Keeping the journey real

“Soul work is not a high road. It’s a free fall into an unforgiving darkness that won’t let you go until you find the song that sings you home” – anon.


Many a journey has resonated with this. The intensity in which life can show up and make us question everything we once held as truth can caused so much unease, all we want to do is hide from ourself, to take the mirror of self-reflection and bury it.

We doubt the path, over analysed past events and contemplate the end game. Amidst sorting and sifting through the mind chatter, I’ve come to realise this. None of the small self-details really matter.

What I’m learning is that leaning into this uncomfortable place – without buying into the minds made up story, is where the magic lies.

It takes tremendous courage to show up and do the work, to honour who you are instead of numbing it. It’s from that place, love and self-acceptance of the purest form reveal itself. It’s where unlimited potential and freedom live.

But here’s the thing, everyone’s journey is different. Some people experience massive shifts in their consciousness in short sharp bursts of time, while others experience small increments of light bulb moments over years or even decades.

Regardless of how the process looks for each of us, it’s important to make the distinction about what the spiritual journey is not.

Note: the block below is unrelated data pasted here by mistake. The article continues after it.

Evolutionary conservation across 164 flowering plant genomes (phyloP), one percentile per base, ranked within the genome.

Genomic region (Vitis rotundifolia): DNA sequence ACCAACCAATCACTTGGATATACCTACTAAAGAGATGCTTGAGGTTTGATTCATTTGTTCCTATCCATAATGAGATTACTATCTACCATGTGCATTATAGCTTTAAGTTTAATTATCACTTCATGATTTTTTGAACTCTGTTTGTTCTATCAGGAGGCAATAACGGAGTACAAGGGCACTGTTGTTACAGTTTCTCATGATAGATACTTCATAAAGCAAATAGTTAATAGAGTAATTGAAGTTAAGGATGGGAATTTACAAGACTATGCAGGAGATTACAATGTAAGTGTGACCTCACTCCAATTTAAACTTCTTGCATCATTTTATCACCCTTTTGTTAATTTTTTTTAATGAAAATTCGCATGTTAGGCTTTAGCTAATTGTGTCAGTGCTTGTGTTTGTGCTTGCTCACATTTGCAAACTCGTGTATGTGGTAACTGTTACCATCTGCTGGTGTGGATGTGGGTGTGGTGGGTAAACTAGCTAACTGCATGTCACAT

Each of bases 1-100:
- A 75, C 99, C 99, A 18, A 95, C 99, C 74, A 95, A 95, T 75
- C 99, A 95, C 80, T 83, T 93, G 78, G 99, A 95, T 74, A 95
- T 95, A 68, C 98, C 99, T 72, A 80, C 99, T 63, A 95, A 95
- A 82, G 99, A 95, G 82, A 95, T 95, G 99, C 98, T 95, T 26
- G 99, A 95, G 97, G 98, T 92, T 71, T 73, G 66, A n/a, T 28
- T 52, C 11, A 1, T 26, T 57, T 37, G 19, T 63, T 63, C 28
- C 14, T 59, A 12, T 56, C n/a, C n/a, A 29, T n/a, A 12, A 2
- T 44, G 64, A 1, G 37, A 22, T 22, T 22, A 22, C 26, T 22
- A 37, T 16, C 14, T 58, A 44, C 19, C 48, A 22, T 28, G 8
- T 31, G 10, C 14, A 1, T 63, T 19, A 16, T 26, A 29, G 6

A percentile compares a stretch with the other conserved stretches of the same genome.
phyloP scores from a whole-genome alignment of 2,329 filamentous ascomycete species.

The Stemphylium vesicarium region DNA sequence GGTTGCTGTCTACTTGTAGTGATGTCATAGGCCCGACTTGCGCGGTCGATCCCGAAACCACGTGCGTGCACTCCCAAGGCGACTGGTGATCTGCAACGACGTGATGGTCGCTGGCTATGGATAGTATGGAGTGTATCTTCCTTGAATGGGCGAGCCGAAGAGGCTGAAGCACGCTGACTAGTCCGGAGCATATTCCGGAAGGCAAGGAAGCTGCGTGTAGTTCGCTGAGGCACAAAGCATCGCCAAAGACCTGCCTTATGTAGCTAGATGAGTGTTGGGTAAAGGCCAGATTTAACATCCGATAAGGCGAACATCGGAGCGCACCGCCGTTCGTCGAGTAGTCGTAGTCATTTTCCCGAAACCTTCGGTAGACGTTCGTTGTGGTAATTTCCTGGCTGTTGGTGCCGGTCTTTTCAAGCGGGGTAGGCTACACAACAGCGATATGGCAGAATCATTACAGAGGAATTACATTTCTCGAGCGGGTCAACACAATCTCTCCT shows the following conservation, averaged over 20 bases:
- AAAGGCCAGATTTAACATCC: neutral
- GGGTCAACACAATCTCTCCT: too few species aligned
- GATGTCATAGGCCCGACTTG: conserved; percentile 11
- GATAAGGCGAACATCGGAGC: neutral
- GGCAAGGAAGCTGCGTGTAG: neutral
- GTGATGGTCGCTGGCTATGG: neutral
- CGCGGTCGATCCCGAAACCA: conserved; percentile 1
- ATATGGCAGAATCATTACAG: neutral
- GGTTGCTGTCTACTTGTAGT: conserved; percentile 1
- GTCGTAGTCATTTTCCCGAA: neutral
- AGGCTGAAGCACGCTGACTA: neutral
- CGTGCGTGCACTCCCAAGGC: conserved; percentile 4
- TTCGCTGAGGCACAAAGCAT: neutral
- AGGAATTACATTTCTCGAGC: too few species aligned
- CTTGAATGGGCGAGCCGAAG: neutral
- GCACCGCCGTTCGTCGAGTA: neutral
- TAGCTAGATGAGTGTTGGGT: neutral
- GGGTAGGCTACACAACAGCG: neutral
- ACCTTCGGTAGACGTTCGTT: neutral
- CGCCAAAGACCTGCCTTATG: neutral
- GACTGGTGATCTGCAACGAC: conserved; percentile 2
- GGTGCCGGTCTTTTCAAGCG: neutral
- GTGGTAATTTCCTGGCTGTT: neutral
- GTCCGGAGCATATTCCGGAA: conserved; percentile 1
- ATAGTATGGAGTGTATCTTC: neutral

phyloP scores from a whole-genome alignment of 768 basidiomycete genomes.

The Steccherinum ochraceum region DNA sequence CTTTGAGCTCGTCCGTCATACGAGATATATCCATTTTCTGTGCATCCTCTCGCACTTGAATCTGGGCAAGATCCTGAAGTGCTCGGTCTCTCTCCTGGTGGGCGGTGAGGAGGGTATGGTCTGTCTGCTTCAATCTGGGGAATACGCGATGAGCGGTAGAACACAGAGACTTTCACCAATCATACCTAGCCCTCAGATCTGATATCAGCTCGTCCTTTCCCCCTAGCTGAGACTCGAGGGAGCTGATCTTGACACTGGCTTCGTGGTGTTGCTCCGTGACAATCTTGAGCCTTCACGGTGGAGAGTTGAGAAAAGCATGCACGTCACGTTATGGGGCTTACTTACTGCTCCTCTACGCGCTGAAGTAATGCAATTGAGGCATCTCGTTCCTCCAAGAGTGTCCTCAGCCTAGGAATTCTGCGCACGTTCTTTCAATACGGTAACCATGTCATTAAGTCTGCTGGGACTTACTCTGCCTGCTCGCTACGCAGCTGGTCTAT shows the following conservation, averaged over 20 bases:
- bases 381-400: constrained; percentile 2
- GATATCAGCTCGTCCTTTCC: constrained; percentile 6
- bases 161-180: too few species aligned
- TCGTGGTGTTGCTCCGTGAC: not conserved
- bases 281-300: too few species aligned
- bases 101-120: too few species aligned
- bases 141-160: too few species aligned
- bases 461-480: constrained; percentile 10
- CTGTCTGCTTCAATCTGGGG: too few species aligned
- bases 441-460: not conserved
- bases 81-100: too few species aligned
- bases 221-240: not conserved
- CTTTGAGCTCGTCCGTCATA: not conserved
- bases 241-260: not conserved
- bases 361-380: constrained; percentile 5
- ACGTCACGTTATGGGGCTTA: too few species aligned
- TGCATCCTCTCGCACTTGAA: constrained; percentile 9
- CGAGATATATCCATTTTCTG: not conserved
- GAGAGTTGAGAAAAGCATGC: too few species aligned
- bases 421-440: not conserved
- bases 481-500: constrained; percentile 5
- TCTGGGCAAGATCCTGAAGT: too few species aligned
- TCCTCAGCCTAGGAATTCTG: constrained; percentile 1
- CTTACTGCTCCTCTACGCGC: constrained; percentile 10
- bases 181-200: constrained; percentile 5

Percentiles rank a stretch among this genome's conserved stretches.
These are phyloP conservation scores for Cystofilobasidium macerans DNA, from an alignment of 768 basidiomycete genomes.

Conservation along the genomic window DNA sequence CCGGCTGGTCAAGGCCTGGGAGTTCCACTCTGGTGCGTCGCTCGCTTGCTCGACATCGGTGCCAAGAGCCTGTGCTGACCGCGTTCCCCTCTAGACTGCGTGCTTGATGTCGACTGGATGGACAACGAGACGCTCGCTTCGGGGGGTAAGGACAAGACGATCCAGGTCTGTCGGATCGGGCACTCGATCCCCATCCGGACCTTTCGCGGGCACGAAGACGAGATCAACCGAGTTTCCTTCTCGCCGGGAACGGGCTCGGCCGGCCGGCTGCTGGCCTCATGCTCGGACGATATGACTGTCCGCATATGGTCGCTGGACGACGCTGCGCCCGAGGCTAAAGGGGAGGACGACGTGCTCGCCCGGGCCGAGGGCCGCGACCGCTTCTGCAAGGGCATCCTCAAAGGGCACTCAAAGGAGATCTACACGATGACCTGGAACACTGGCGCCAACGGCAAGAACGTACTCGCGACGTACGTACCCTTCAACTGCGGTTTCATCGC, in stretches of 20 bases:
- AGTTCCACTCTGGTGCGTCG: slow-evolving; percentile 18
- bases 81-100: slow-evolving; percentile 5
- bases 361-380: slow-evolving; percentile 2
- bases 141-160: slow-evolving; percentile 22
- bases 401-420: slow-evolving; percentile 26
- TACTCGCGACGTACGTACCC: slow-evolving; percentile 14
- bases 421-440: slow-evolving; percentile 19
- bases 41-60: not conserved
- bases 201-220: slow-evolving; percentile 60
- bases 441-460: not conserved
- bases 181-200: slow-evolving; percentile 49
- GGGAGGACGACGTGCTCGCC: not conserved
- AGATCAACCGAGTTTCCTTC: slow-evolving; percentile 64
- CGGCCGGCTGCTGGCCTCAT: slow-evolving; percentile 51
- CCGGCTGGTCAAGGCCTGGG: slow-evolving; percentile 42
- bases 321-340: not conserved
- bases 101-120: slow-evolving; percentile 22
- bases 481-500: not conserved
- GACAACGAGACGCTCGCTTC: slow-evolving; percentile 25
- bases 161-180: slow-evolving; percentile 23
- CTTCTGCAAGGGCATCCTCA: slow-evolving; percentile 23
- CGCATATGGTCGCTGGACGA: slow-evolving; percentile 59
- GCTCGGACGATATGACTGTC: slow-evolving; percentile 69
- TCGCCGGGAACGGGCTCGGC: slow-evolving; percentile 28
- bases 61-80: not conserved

It’s not contortionist yoga poses perfectly captured on ocean shores.

It’s not green juices in trendy glass jars and immaculately coordinated active wear.

It’s not passive aggressive shaming about who has their emotional, physical or spiritual sh*t together on any given day.

It’s not righteously ticking off the indoctrinated ‘norms’, convinced they will bring us fulfilment, (Insert: successful businesses, high flying careers, money, marriage, children, houses, cars, exotic holidays) and which we can naively link to our journey to somehow make it more tangible, and therefore legitimate.

While these external things will never substitute for doing the work, perpetuating this unrealistic idealism masked as spiritual achievement on social media has become somewhat the norm.

Some would propose that social media can play a positive role in connecting and inspiring us. On the flip side it can also allure us into the nirvana fallacy to the extent we spend years benchmarking our life trying to emulate an unrealistic show reel.

Personally, the spiritual path is about grounding myself, it’s meeting my imperfections with compassion and love and recognising that life – if i gracefully surrender to it, presents flow and guidance far beyond what I could dream for myself. It’s about relinquishing ‘the plan’ and trusting ‘the process’.

It’s also about consciously making the decision to connect in. Every. Single. Day. It’s about breathing in my truth, showing up and owning it humbly and without reservation. It’s about exhaling my authenticity, regardless of how messy that can sometimes look.

Hierarchy, comparisons, and putting people on unnecessary pedestals always leads to suffering. 

It’s my intention that we don’t allow our own spiritual journey to fall victim to this illusion.

This post is a tribute to the I.T fraternity of 2017.  An amazing bunch of people who i know will help collectively shine the light.
Image: Maharishi Mahesh Yogi’s Ashram. January 2017